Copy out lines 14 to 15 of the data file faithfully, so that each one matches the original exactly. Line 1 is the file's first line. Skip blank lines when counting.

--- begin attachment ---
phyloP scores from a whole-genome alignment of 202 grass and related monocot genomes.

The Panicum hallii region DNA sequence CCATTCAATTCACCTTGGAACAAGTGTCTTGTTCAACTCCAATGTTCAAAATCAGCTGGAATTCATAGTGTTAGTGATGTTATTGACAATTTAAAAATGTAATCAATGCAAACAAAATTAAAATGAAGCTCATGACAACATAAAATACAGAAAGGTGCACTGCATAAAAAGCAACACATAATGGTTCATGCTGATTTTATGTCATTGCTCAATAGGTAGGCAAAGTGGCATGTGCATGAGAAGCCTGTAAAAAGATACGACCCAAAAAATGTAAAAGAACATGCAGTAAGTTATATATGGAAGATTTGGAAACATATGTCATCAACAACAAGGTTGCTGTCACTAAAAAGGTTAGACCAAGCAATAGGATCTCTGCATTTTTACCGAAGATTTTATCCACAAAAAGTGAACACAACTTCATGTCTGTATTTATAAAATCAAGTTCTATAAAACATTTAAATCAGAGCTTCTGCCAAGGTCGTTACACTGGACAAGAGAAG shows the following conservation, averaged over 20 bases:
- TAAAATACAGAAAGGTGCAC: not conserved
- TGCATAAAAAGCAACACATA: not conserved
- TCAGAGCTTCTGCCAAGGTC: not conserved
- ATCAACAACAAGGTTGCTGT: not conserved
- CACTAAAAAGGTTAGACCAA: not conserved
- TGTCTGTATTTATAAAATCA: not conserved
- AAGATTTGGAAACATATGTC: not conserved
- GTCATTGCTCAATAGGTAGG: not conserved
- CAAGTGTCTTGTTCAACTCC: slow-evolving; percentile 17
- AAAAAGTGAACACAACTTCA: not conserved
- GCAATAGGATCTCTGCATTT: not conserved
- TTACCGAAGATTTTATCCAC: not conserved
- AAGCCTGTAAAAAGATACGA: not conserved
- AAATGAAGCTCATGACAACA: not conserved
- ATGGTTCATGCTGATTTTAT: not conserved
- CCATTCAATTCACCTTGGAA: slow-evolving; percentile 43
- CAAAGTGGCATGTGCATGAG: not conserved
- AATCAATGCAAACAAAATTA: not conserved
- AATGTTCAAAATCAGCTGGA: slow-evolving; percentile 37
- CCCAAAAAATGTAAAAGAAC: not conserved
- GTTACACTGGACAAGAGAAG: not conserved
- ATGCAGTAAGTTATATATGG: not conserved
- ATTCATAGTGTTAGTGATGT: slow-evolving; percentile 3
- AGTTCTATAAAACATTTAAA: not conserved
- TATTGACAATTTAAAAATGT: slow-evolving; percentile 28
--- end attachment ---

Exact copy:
- TTACCGAAGATTTTATCCAC: not conserved
- AAGCCTGTAAAAAGATACGA: not conserved